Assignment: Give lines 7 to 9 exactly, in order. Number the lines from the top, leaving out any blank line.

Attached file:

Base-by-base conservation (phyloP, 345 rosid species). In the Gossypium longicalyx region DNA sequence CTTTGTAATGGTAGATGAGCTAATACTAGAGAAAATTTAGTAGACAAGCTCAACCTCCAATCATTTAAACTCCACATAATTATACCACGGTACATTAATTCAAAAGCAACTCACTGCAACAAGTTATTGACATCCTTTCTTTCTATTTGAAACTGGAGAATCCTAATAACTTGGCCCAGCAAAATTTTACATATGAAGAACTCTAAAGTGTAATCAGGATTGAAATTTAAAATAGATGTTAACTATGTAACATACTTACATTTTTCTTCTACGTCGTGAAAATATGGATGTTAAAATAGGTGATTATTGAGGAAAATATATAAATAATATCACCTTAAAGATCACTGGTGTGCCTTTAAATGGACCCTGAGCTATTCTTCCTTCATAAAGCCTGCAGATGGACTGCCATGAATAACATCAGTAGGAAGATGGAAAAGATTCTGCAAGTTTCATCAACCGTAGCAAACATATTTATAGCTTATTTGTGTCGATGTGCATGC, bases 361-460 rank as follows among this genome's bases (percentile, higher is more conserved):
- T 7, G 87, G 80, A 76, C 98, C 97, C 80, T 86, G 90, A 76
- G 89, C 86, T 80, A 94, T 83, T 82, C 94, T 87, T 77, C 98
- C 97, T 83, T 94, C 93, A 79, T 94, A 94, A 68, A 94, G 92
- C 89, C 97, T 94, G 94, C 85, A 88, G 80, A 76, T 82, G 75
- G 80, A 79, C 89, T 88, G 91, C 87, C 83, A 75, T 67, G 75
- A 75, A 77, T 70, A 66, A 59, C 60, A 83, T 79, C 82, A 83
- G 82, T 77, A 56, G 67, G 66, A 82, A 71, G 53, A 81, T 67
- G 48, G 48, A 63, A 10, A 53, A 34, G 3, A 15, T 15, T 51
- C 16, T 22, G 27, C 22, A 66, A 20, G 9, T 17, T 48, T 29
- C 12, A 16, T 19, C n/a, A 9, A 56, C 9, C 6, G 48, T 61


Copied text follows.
- A 75, A 77, T 70, A 66, A 59, C 60, A 83, T 79, C 82, A 83
- G 82, T 77, A 56, G 67, G 66, A 82, A 71, G 53, A 81, T 67
- G 48, G 48, A 63, A 10, A 53, A 34, G 3, A 15, T 15, T 51